The University of Birmingham has announced plans for a new facility to recycle rare earth materials in high performance magnets for electronic devices.The first of its kind, the plant will scale-up a process of extracting and reforming rare earth metals used in magnets developed at the University by the late Professor Rex Harris. The process offers a complete re-manufacturing of materials, taking magnets from end-of-life electric motors and electronic waste to extract valuable components and reform them back into commercial-grade magnetic materials.
These materials, including neodymium, iron, and boron, are becoming increasingly valuable as innovation surges among clean technologies to meet the UK sustainability goals. They have risen further on UK critical materials lists, including the British Geological Survey and UK Critical Minerals Strategy.
The facility hopes to commercialise a process created by the University’s Centre for Strategic Elements and Critical Materials. Hydrogen Processing of Magnet Scrap (HPMS), based on Professor Harris’ hydrogen decrepitation process, uses hydrogen to liberate and break down used magnets into an alloy powder to then be re-manufactured.
During its development, the process was first tested in the laboratory using an old washing machine drum to extract rare earth alloys from products such as hard disk drives, speakers, and electric motors to separate it from other materials in the objects.
Thanks to funding received from the EU Horizon 2020 project SUSMAGPRO, one of the largest magnet projects in Europe, the process has now been expanded to the pilot scale following its initial success.
As it is scaled-up, the materials are now processed by a 1,200-litre pressure vessel, able to capture 100kg of magnets per day. The resulting powder is demagnetised during this process, to allow for it to further be pressed and sintered, from which the reclaimed materials are compacted and heated to form new magnets.
In doing so, the new process uses 88 per cent less energy to reform the new magnets compared to virgin sources, while offering the only indigenous source of sintered rare earth magnets in the UK.
End-of-life electronics will be sourced from a number of places to be used to create reformed metals. As part of a UK Research and Innovation (UKRI) funded project (RARE), Life Cycle Solutions are providing hard disk drive scrap to be remanufactured into magnets for use in a subsidiary motor application for Bentley vehicles. Additionally, European Metal Recycling is to provide pre-sorted speaker assemblies, while The UKRI SCREAM project, funded through Driving the Electric Revolution (DER) is targeting end-of-life automotive motors, partnering with Jaguar Land Rover and GKN.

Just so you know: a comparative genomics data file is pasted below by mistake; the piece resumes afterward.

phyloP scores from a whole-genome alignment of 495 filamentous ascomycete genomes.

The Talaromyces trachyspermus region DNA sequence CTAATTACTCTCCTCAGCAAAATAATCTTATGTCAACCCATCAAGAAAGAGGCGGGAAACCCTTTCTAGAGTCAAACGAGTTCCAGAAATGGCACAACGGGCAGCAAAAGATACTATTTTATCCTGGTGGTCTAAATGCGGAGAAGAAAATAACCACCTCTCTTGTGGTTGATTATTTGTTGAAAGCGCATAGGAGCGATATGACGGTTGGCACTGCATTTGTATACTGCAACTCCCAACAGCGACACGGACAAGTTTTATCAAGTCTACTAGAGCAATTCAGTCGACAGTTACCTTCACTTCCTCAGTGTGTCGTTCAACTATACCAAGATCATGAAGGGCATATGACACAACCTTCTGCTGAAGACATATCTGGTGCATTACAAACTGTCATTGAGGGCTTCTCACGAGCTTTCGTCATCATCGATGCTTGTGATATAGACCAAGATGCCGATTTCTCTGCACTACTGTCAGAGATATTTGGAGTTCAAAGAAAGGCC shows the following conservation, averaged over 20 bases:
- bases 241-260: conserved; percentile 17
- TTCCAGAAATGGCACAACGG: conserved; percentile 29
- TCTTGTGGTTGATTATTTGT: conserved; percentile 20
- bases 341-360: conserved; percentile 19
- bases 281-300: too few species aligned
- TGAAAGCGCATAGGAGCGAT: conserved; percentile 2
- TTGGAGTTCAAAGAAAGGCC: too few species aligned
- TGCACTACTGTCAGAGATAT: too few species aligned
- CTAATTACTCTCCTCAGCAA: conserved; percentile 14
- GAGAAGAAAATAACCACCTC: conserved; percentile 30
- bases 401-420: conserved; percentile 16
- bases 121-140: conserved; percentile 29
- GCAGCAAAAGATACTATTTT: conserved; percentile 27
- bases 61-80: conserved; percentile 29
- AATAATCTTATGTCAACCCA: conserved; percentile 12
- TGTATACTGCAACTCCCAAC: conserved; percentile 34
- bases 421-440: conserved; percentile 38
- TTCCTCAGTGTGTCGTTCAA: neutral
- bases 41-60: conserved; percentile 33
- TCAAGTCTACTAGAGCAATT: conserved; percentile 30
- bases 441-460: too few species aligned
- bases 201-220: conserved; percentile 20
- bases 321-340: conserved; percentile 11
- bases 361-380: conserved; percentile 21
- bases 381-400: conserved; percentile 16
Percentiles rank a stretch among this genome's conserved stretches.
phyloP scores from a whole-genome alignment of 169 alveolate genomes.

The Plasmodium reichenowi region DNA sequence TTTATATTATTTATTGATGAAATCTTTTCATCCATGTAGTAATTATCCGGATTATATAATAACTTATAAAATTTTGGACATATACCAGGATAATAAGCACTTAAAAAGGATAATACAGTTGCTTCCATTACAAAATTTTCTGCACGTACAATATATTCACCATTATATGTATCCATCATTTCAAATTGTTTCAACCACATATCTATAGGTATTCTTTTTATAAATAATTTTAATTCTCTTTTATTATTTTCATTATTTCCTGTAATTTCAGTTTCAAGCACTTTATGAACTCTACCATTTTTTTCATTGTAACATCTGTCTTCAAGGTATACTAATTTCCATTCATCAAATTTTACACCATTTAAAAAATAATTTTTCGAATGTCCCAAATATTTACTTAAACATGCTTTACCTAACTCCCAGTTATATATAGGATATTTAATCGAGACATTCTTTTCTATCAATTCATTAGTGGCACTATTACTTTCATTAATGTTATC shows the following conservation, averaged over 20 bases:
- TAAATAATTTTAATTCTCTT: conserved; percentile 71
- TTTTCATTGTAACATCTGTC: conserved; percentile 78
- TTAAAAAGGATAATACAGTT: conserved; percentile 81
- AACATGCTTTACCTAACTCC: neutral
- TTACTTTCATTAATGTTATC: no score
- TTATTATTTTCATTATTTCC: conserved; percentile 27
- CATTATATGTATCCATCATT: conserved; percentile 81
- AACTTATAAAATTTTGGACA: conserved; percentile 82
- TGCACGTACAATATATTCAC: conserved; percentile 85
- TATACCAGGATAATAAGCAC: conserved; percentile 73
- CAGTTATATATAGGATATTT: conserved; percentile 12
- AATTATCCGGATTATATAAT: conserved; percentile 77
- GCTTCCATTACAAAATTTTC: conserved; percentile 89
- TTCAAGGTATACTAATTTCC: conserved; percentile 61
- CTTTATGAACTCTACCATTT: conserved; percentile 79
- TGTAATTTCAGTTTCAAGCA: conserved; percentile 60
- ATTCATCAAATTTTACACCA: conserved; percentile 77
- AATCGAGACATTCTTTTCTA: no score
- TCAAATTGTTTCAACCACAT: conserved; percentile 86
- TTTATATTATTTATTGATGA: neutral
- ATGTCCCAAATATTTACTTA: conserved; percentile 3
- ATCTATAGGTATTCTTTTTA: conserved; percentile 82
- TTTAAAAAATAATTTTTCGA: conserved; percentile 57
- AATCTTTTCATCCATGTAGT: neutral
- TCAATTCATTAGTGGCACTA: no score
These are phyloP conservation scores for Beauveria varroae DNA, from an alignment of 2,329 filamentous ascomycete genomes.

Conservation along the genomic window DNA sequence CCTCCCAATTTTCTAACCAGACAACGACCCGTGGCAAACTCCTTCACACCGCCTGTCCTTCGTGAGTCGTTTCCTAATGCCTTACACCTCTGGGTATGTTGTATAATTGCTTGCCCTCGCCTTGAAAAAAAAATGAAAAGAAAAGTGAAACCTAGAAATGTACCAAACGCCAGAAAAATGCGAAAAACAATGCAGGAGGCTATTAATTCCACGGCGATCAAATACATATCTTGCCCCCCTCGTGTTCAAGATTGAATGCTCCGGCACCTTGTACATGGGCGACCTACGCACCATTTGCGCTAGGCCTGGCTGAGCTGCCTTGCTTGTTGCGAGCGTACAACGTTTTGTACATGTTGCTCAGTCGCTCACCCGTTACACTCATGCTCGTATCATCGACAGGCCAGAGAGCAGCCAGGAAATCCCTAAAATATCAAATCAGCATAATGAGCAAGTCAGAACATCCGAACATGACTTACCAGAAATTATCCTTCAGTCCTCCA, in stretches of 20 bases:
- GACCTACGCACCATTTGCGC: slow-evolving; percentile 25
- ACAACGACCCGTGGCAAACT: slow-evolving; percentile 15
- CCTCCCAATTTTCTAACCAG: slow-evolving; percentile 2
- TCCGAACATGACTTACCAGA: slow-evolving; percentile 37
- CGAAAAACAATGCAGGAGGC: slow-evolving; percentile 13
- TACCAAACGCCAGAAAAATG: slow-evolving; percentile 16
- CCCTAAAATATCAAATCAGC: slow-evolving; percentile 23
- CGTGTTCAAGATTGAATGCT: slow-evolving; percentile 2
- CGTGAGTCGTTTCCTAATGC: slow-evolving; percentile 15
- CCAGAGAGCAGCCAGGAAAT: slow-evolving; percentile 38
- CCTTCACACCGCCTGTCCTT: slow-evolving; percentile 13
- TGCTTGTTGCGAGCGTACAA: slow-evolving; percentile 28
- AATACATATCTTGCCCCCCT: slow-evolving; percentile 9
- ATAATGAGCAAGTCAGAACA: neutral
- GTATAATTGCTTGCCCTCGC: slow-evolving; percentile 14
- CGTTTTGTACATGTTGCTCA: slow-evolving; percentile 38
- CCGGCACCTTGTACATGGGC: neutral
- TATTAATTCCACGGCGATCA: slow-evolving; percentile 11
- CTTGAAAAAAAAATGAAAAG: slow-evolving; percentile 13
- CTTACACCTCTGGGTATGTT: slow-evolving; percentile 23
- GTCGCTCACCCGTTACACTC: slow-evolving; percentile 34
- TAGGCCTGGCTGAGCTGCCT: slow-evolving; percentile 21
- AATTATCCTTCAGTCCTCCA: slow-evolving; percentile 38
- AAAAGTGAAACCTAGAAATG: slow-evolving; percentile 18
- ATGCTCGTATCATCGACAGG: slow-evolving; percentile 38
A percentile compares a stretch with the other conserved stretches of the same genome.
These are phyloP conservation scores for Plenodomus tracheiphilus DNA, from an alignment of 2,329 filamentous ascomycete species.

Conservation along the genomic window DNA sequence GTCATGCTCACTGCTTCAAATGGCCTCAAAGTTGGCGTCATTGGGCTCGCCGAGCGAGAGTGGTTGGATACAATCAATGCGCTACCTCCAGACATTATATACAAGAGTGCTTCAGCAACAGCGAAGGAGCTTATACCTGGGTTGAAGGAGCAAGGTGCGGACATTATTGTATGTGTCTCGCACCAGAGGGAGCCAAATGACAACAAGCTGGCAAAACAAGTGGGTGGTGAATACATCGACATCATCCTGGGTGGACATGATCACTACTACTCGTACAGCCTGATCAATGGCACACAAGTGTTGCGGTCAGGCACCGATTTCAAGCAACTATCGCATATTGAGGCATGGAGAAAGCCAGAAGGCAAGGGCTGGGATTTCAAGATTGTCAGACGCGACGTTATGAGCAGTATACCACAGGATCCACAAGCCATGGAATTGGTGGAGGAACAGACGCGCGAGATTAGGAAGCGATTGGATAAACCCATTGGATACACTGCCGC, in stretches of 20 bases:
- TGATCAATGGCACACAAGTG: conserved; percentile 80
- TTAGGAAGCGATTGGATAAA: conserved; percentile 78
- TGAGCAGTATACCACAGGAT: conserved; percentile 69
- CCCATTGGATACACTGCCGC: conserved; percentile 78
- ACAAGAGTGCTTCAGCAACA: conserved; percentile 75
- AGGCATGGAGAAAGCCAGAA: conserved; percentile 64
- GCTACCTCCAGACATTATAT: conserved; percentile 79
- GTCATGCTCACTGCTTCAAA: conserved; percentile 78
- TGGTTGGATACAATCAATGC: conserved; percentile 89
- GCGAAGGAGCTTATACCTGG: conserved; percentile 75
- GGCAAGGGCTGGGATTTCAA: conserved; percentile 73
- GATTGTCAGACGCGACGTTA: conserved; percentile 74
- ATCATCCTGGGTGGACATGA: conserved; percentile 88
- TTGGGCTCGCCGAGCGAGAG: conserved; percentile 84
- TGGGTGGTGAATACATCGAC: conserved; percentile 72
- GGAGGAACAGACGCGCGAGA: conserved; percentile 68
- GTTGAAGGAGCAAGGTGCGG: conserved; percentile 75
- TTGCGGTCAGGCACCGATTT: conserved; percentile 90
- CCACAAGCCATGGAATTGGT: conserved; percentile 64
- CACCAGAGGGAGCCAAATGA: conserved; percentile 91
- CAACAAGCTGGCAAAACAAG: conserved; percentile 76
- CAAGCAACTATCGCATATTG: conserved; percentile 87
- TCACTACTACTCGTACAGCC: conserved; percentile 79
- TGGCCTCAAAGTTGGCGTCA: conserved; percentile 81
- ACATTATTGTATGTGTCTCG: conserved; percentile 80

Further DER will fund the pilot and full-scale facility as part of a wider £33 million project for industrialisation centres. The Industrialisation Centres aim to support the UK in becoming a centre of innovation in power electronics, machines, and drives (PEMD).
With plans to reach completion in 2023, the facility will form part of a wider manufacturing facility at Tyseley Energy Park in Birmingham. As it is commercialised, the HPMS process has been exclusively licenced to HyProMag Ltd, who, as one of the facility’s primary users, will oversee plant operations and establish a supply chain.
Mkango Resources, one of HyProMag’s major shareholders, will support the commercialisation, while developing a pilot scale chemical processing of magnet waste elsewhere in the energy park. This second project aims to complement the short loop magnet recycling being developed by HyProMag.
Professor Allan Walton, Co-Director of the Birmingham Centre for Strategic Elements and Critical Materials at the University of Birmingham, said: “This pilot plant paves the way for the UK to take a leading role in high performance magnet recycling. Alongside the technologies and equipment, we have developed a wealth of industry and research expertise. These partnerships form a solid foundation for this new industry to succeed.
“It is vital to develop processes to ensure a sustainable supply of these materials and reduce dependency on virgin mined metals. As less than five per cent of end-of-life magnets are currently recycled, this is a key process that can begin to address the global shortfall in magnet manufacture.”
Nick Mann, HyProMag’s Operations General Manager, added: “This pilot plant enables us to demonstrate not only the potential of the HPMS process, but how efficient the end-to-end production line can be.
“It will also enable us to refine and streamline the production line ahead of launching our full-scale facility at Tyseley. The plant will produce rare earth alloy powders which can be fed into any part of the rare earth value chain.”
Mkango’s CEO, Will Dawes, concluded: “It is very exciting to see this homegrown and transformational green technology reaching this stage of development – we belie ve that HPMS technology, developed at the University of Birmingham and being commercialised by HyProMag, can unlock the supply chain for rare earth magnet recycling from end-of-life products.”